Why Trust is Important in the Workplace

Why Trust is Important in the Workplace

We all want to have complete trust in our family members and friends, so it’s normal to wonder if it’s as important at work. People rely on each other at work to help them get the job done, but reliance can’t exist without trust. Below is a list of 12 reasons why trust is important in the workplace and how you can foster a culture of trust.

Benefits of Having Trust at Work
Both employers and employees benefit when there is a feeling of trust at work. Not only can trust help to build and maintain strong working relationships, but it can set a good precedent for many aspects of a work day - from teamwork and collaboration to employee performance.

#1 Better Teamwork and Collaboration
Many people work as part of a team. When there is distrust amongst members, the team doesn’t work as well as it otherwise could. Some members of the team may not fully share their knowledge or experience, worried that a colleague will use it to get ahead. Other employees may fear that they won’t receive the recognition they deserve, so they keep their ideas from the team until late in the project hoping they receive the accolades.

#2 Higher Morale, Less Stress
A trusting work environment is likely to have higher staff morale than workplaces with low levels of trust. People can work without ‘watching their back’, so workers are less likely to feel stressed. A stressful environment can cause high presenteeism where staff aren’t as productive as they could be, and high absenteeism when staff take more sick days to cope with their high levels of stress.

#3 Increased Productivity
Untrustworthy colleagues can cause staff to gossip or not want to cooperate with staff they can’t trust. Their actions mean they aren’t engaged in productive work, and poor productivity hurts the bottom line. If workers have little to complain about, they’re more likely to do their work. Even 10 minutes per day of unproductive time for each employee can have a huge impact on the bottom line at the end of the year.

#4 Change Isn’t Feared or Resisted
The modern workforce sees regular change. The management team, tasks and roles can change regularly in some organisations. For some workers, any change announcement strikes fear into them, particularly if they feel they can’t trust management to do right by them. When workers have complete trust in management, there’s less fear and resistance around change.

#5 Improved Employee Performance
When a worker trusts and respects a superior, they’re more likely to accept feedback on their work or during an appraisal and commit to making improvements. The employee is more likely to view the feedback as coaching and not criticism.

#6 Ethical Decisions are Made
In a trusting workplace, it’s more likely that managers and staff will make ethical decisions. People realize that an unethical action will go against the culture of the organization that everyone enjoys.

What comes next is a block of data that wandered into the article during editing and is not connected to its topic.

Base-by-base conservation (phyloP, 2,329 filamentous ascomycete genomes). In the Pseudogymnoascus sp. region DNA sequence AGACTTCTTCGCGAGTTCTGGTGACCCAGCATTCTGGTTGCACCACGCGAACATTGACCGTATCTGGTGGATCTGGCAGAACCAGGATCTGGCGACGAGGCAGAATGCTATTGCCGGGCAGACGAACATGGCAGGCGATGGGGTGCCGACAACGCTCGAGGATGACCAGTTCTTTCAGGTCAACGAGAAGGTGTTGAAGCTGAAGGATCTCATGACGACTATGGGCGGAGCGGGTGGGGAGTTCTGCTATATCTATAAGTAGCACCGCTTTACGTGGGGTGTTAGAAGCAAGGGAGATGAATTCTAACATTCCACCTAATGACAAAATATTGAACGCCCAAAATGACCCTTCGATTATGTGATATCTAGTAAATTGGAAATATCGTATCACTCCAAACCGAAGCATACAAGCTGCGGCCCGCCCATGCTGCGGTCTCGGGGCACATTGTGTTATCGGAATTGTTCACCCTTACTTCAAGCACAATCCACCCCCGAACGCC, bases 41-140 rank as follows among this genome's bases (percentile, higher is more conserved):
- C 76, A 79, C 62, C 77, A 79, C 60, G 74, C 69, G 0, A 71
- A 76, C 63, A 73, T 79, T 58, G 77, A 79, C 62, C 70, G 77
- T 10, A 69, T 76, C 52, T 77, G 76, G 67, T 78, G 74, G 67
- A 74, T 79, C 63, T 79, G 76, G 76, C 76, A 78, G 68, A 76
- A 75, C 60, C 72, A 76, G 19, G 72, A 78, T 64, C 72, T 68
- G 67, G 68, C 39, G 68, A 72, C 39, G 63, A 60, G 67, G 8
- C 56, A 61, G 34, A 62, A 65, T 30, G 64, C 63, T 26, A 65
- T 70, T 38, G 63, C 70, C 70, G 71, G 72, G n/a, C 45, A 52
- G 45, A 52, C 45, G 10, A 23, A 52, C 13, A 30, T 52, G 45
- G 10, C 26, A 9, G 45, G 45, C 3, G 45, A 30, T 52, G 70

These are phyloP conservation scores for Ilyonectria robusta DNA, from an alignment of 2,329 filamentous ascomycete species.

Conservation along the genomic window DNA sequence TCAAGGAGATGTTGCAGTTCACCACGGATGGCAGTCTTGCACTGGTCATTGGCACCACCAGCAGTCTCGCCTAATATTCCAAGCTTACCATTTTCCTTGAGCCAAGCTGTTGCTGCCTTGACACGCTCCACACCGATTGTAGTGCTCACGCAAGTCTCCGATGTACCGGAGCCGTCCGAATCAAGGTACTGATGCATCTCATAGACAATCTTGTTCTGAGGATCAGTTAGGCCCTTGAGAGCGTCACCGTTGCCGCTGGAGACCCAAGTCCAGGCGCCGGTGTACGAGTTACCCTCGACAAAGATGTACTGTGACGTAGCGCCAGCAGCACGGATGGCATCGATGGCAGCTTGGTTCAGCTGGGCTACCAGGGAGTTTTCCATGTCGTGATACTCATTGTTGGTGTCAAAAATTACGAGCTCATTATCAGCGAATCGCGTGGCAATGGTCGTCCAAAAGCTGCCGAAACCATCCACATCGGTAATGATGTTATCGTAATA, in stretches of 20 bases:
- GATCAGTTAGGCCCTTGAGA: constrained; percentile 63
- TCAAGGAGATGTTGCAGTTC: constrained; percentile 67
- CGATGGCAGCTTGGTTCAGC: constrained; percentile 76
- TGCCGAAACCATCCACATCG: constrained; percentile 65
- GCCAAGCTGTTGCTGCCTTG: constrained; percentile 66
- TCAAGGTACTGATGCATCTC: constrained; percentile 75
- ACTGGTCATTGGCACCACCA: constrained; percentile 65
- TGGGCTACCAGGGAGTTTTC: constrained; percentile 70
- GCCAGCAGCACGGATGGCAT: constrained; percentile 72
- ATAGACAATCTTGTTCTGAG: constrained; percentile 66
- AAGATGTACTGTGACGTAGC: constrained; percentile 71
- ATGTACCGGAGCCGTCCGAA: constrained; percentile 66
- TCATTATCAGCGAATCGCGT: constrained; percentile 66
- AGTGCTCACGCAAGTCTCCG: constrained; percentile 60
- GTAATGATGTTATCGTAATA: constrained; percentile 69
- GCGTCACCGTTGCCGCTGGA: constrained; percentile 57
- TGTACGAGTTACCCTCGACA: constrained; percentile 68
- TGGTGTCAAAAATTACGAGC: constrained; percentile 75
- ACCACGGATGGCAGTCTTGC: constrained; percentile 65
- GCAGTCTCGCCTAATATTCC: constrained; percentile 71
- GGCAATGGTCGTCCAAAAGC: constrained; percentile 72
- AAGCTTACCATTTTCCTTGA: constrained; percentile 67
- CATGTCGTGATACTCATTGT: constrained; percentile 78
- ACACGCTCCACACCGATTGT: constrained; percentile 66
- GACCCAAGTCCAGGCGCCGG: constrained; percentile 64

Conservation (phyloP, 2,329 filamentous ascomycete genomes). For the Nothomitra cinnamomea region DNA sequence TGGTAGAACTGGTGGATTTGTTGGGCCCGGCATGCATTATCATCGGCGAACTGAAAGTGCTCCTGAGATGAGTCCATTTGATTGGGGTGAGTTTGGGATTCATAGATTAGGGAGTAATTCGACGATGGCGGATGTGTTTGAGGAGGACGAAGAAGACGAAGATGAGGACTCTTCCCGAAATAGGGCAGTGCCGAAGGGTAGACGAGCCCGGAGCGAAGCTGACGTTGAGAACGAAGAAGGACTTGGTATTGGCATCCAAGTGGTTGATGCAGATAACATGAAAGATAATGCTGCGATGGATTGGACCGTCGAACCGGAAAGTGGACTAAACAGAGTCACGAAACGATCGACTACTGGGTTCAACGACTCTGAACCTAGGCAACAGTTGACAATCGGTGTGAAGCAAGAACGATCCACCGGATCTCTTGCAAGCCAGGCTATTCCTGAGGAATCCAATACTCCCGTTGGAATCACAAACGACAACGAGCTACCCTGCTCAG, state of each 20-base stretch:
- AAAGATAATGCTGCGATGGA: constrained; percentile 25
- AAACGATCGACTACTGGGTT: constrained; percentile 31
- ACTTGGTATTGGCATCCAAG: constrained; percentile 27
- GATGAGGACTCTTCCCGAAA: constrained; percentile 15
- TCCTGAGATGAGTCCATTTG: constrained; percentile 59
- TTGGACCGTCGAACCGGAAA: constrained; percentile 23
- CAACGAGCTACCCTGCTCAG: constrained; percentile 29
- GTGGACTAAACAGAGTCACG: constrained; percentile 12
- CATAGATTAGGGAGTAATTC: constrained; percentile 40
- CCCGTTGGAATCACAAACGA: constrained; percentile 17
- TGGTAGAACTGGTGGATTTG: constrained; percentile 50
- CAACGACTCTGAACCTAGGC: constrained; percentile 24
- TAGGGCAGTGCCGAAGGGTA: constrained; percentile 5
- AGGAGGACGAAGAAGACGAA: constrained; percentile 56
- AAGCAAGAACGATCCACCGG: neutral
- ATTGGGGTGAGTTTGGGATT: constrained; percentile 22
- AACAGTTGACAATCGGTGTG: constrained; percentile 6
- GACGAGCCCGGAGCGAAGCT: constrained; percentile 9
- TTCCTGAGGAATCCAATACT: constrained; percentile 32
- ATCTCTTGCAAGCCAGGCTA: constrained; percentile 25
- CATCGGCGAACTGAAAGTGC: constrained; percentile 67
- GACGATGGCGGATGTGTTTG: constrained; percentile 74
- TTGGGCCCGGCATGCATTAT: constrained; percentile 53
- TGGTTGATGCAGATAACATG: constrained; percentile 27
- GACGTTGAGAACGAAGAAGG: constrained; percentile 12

How to Build a Culture of Trust in the Workplace
It’s not enough to just want a culture of trust at work, it has to be cultivated.

#7 Stop Micromanaging
Micromanaging doesn’t engender trust. Employees feel valued when they’re allowed to make decisions on behalf of the organization and management.

#8 Give Employees a Voice
Workers want to be heard. Use surveys to find out what employees think of the culture, their ideas for improving processes, their suggestions and opinions. Give feedback to staff and tell them what the organization is doing to implement some of the ideas.

#9 Treat Everyone Equally
Workers notice when individuals or teams aren’t being treated fairly. If it looks like a decision is biased, explain the reasons for the decision. Be consistent with the treatment of staff. You might expect more from one employee than another, but you can’t allow this to be a reason to treat them any differently. Be consistent with your expectations of workers.

#10 Care for All Employees
Workers have lives outside work and whether organizations like it or not, workers’ personal lives impact heavily on their work. Managers and colleagues should take an interest in each other and check that everything is okay in their lives. This will help to reinforce the workplace as a safe place to be upfront about life admin rather than making up a white lie.

#11 All Managers Set a Good Example
Building a culture of trust starts from the top. If workers see managers not behaving in a trustworthy manner, or not consistent to the company’s values and mission, they may feel that it’s fine to do the same. Staff members notice their colleagues' poor behavior and soon the snowball effect impacts the organization's culture.

#12 Tell the Truth
Some managers may decide it’s best for staff if they hide the truth or tell half the story because it’s bad news. Most staff would prefer to know the ugly truth than to be kept in the dark. But not disclosing information, the organization risks causing feelings of mistrust amongst workers.

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